Not only did the population of Aruba increase rapidly in the course of the last decades, but the composition of the population of Aruba also underwent considerable changes. Aruba has a highly diverse population with distinct characteristics. People all over the world have established themselves on the island.
Migration trends in the last fifty years clearly reflect the economic, political and social events that have taken place in this period and have molded the ethnic and cultural diversity of the island. Large influxes of foreign-born persons occurred in times of economic growth and in periods of economic crises both Aruban-born and foreign-born persons left the island. The establishment of the LAGO oil refinery on Aruba in 1924 was the starting point of the arrival of a large number of foreign-born workers. In 1960, 23% of the population of Aruba consisted of foreign-born individuals. After the closing of the LAGO, immigration dropped substantially and persons emigrated to other countries. When the tourism sector boomed, immigration increased again. In 2010, a third of the population of Aruba was foreign-born, and persons from 133 different countries and with 92 different nationalities were living on Aruba.
Who are these migrants and where do they come from?
In fact, the majority of foreign-born persons living on Aruba in 2010 were born in Colombia, followed by persons born in the Netherlands, the Dominican Republic, Venezuela, and Curacao. According to the Population Registry Office, the majority of foreign-born persons migrate to Aruba directly from their country of origin.
On the other hand, persons leaving Aruba are mostly born in Aruba and the most popular destination is the Netherlands. For the foreign-born persons leaving Aruba, the Netherlands is also the most popular destination except for the people of Colombian, Peruvian, Chinese and Philippine origin. More than half of persons born in these countries migrate back to their homeland.
In the last decades we see that a substantial number of foreign-born persons stay on Aruba. In 2010, almost two thirds of the foreign-born population reported having been on Aruba for more than 10 years. Therefore, it is important to know who these migrants are.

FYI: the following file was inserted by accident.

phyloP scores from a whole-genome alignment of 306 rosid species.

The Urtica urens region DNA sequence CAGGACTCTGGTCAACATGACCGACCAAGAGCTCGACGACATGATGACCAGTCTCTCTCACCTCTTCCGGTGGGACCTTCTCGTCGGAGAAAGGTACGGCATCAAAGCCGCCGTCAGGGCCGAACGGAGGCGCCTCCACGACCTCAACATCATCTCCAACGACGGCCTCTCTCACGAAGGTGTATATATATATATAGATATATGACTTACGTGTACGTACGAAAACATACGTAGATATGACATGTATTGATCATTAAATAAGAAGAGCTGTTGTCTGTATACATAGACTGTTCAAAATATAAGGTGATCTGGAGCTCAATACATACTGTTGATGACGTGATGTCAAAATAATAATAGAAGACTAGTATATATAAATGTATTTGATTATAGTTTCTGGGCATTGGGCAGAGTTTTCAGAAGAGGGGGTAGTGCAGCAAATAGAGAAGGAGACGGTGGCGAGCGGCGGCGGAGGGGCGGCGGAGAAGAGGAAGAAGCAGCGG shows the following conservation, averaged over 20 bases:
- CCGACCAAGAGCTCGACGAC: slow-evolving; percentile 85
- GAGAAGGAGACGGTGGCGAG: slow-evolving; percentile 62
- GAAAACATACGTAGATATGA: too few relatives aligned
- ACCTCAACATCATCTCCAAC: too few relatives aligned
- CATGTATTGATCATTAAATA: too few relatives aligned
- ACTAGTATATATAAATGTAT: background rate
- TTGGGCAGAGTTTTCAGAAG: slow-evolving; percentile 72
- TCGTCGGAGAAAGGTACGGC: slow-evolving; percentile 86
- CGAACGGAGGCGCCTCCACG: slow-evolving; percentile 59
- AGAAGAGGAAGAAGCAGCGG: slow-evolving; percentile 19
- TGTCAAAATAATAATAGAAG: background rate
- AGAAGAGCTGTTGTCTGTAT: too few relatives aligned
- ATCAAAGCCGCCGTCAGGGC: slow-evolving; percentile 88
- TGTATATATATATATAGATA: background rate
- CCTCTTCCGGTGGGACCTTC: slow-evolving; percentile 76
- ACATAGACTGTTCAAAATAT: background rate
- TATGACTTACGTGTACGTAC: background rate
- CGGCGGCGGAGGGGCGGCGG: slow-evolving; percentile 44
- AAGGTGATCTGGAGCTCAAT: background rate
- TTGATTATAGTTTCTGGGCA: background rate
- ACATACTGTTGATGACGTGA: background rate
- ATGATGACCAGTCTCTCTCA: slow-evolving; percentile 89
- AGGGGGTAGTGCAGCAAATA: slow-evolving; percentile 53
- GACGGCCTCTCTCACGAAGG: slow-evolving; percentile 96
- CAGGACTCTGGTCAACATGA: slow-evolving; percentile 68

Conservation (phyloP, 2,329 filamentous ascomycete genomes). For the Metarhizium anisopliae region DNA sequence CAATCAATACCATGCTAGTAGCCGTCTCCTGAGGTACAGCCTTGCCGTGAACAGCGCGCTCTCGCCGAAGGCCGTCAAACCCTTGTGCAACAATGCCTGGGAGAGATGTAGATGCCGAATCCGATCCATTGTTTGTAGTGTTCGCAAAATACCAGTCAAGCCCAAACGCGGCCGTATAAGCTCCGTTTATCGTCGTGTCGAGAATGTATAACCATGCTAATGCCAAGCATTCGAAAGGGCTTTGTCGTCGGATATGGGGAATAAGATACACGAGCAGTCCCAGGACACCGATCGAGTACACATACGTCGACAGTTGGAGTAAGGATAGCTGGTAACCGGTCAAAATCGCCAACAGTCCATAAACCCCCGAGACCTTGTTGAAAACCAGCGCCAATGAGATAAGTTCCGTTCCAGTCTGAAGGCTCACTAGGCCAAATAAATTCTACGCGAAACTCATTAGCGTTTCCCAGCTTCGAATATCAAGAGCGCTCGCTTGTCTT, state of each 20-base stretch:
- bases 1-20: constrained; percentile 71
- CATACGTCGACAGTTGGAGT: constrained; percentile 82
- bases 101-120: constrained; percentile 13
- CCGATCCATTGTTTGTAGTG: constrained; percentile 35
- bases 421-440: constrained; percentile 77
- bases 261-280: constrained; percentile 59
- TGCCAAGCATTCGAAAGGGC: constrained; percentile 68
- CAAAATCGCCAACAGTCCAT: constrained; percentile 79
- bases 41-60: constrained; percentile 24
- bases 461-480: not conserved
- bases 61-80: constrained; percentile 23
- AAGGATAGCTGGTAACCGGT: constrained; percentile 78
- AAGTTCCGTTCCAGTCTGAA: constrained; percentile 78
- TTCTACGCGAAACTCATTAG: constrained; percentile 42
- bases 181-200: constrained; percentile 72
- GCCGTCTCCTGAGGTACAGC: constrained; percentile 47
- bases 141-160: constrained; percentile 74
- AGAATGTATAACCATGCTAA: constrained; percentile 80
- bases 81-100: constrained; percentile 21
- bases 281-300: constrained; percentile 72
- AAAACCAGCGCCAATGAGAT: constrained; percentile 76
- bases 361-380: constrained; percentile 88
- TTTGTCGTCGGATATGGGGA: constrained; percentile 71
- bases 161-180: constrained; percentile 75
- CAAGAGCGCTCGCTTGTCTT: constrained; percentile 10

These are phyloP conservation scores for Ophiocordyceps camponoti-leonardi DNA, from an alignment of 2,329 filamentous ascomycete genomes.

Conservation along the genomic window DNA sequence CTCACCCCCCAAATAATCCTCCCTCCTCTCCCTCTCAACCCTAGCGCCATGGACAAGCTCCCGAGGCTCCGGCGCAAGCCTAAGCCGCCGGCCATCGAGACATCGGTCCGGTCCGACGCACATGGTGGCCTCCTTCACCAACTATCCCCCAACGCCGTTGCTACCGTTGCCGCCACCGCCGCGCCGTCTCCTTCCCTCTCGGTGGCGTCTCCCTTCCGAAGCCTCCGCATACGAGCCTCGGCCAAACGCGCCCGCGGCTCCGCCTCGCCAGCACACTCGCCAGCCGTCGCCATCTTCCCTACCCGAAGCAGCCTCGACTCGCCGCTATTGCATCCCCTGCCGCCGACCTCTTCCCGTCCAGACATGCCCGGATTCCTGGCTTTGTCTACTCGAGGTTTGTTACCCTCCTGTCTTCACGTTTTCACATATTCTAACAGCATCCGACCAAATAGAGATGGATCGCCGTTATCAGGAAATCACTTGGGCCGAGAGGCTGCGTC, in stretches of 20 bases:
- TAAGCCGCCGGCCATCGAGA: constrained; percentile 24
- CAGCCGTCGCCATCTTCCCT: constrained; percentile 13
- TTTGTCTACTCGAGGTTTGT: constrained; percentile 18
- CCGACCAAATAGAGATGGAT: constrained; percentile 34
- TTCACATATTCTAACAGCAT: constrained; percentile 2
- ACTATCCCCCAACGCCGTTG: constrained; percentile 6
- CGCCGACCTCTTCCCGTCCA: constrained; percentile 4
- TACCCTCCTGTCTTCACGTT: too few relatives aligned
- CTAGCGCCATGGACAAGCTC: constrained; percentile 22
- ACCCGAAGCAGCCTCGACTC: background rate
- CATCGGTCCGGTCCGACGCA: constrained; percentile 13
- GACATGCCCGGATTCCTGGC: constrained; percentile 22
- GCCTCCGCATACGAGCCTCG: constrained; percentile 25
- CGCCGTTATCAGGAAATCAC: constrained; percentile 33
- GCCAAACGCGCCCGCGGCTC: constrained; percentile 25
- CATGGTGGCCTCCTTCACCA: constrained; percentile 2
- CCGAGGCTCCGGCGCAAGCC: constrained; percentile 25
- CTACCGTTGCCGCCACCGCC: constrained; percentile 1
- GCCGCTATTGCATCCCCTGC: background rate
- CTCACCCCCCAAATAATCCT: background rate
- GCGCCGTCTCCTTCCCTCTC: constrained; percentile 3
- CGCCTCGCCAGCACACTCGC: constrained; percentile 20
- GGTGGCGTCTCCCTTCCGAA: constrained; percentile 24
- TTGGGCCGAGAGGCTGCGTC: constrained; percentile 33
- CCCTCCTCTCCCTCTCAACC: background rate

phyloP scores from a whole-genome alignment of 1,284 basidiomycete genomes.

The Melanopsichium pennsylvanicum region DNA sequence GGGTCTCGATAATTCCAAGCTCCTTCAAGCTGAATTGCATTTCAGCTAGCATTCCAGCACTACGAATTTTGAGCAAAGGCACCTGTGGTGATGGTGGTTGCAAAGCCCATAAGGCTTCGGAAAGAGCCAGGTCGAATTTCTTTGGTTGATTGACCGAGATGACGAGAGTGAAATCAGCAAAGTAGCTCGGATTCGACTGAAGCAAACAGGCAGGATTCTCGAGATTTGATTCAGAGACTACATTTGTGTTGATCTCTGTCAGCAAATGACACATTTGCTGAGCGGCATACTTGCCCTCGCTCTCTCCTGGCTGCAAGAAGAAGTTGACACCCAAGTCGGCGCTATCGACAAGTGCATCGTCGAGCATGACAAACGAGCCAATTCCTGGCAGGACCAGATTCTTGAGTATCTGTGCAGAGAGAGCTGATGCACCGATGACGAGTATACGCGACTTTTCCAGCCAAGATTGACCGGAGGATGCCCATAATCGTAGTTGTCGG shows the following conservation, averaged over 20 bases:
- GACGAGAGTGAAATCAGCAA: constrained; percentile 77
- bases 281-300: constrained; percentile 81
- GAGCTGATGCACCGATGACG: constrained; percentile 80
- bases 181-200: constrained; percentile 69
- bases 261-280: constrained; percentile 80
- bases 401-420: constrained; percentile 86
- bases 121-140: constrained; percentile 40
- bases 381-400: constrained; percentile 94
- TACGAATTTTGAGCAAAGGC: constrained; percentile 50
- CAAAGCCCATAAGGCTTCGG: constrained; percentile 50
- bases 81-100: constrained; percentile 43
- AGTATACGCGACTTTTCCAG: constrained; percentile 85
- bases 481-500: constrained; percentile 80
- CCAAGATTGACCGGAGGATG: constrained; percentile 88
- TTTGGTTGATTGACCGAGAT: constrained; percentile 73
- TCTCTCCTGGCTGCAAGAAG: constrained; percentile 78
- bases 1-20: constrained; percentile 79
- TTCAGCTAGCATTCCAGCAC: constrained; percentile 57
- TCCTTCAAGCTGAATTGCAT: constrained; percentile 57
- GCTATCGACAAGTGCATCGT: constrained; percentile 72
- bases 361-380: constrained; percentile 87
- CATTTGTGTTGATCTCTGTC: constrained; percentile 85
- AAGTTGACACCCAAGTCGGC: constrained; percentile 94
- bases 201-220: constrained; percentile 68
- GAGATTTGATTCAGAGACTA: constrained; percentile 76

First generation migrants
First generation migrants compose a third of the current population of Aruba. The majority are working-age adults who are on average 41 years of age. Most migrants are women who for decades have outnumbered men. In 2013, for every 100 women who migrated to Aruba, 91 men established themselves on our island. Children and elderly persons also migrate to Aruba, but in smaller numbers. Currently, nearly half of all migrants are married, half have the Dutch nationality, a third speaks Papiamento at home, another third speaks Spanish, and 64% has lived on Aruba for more than 10 years.
Currently, one out of every three persons born in Aruba is born to at least one parent who is foreign-born. These are the second generation migrants. On average second generation migrants are 28 years old, 93.4% has the Dutch nationality and 68% speaks Papiamento at home. Only 8% of second generation migrants speak Spanish, 7% Dutch, 11% English and 6% speaks another language.
Migration and language
Thus the influx of migrants has not only influenced the composition of the population of Aruba, but also the language mostly spoken at home. Between 1981 and 2010 we see a steady decline in the percentage of the population speaking mostly Papiamento at home and a steady increase in the use of Spanish. On the other hand, the percentage speaking English shows a declining trend. Language is often the first and major barrier a migrant encounters in a foreign country. For migrants, Aruba is quite complex in this respect. Dutch has been the official language for many years and is the language of instruction in schools. Papiamento was introduced as an official language in 2003 and is currently being introduced in the schooling system. For a migrant, mastering both languages is more than a handful. During the last decades, a small increase was seen in the percentage of foreign-born who spoke Papiamento mostly at home. Between 1991 and 2010, this percentage increased from 32% to 36%.
The future of migration
The proportion of foreign-born individuals is expected to continue rising. Population projections show that in 2030, 45.7 percent of the total population of Aruba will be foreign-born. The growth of the foreign-born population is heavily dependent on demographic characteristics of the population of Aruba and on economic circumstances. Economic growth will fuel the need for more and more laborers. These laborers will not be readily available on the local market due to two important trends observed in the population of Aruba. Firstly, consistent low levels of fertility, given that women are consistently bearing less and less children, and secondly a rapid ageing of the population of Aruba. These two trends will determine the demographic landscape of Aruba in the years to come.